Integrated Care Systems
Published on: 18th April 2016 | Updated on: 2nd August 2022
The NHS in England is divided up into 42 Integrated Care Systems (ICS) which are responsible for planning and funding health and care services in the area they cover.
Since 1st July 2022, within each system, there is an NHS body – an Integrated Care Board (ICB) – which took over the responsibilities of the former Clinical Commissioning Groups.
The ICS also contains an Integrated Care Partnership, which is a joint committee between the ICB and the upper-tier Local Authorities within the system.
Click on a heading below for more information.
The 42 ICS covering England vary in their geographical size and the resident population within them, but they have all been created to align with local collaborative working between health and care providers and commissioners across the areas.
The purpose of ICS is to bring partner organisations together to:
- improve outcomes in population health and healthcare;
- tackle inequalities in outcomes, experience and access;
- enhance productivity and value for money; and
- help the NHS support broader social and economic development.
Collaborating as ICS will help health and care organisations tackle complex challenges, including:
- improving the health of children and young people;
- supporting people to stay well and independent;
- acting sooner to help those with preventable conditions;
- supporting those with long-term conditions or mental health issues;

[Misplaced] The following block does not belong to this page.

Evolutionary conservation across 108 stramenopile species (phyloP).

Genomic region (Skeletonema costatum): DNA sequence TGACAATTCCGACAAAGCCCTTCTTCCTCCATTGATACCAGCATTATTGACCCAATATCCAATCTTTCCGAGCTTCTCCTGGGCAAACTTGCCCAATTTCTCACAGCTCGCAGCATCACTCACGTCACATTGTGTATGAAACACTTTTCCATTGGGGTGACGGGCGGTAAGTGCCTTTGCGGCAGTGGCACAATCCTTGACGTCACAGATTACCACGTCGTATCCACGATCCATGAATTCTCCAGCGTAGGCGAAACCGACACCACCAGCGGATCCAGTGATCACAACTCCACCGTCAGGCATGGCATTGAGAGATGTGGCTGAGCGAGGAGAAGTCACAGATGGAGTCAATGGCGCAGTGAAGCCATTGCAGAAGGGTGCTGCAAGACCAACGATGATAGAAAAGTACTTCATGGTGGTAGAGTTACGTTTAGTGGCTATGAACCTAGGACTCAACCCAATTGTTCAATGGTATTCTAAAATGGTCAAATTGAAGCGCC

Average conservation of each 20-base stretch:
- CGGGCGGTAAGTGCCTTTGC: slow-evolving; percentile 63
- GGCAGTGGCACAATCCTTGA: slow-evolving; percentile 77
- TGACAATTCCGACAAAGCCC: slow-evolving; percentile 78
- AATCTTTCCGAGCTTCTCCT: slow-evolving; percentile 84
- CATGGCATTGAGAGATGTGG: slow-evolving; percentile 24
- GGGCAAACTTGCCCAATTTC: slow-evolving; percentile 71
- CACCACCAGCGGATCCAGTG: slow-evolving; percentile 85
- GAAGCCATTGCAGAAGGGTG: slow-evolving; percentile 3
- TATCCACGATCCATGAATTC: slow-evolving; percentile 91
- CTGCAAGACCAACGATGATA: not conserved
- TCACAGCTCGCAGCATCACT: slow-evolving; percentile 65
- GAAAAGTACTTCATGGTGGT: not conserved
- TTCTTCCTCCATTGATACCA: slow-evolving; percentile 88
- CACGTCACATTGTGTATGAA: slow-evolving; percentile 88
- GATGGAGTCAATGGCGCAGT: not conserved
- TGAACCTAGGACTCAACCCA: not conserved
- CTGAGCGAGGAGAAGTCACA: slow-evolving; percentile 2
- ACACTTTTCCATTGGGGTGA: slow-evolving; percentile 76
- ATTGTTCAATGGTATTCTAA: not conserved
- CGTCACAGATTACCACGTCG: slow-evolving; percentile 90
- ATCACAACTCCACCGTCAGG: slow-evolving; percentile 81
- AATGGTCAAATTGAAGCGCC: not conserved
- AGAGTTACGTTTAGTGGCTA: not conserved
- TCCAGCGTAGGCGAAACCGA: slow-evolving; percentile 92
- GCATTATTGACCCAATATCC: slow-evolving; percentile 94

- caring for those with multiple needs as populations age; and
- getting the best from collective resources so people get care as quickly as possible.
The focus on delivering care will be at ‘place level’, which is normally across the area of a local authority, covering a population of 250,000-500,000.
Places are made up of neighbourhoods, which usually correspond to an electoral ward or district of a borough council, with a population of 30,000-50,000. Within the neighbourhood, a Primary Care Network coordinates the work of general practices in the neighbourhood and collaborates with other health are care providers, such as community pharmacies.
ICS are partnerships of organisations that come together to plan and deliver joined up health and care services, and to improve the lives of people who live and work in their area.
The journey over which local NHS bodies and structures evolved to become ICS took several years and it is summarised on the NHS England website. Following the passage of the Health and Care Act 2022, 42 ICS were established across England on a statutory basis on 1st July 2022.
ICS are made up of:
Integrated Care Board (ICB)
The ICB is a statutory NHS organisation responsible for planning NHS services to meet the health needs of the population, managing the NHS budget and arranging for the provision of health services in the ICS area.
They have both a chief executive and chair, and they are accountable to NHS England for NHS spending and performance within their boundaries.
The establishment of ICBs resulted in Clinical Commissioning Groups being closed down.
Upper-tier local authorities in the ICS area, which are responsible for social care and public health functions, are part of the ICS.
Integrated Care Partnership (ICP)
The ICP is a statutory committee jointly formed between the ICB and all upper-tier local authorities that fall within the ICS area.
The ICP brings together a broad alliance of partners concerned with improving the care, health and wellbeing of the population, with membership determined locally. However, the Department of Health and Social Care is encouraging ICPs to have, as a minimum, input from primary care and representation from frontline providers of NHS services.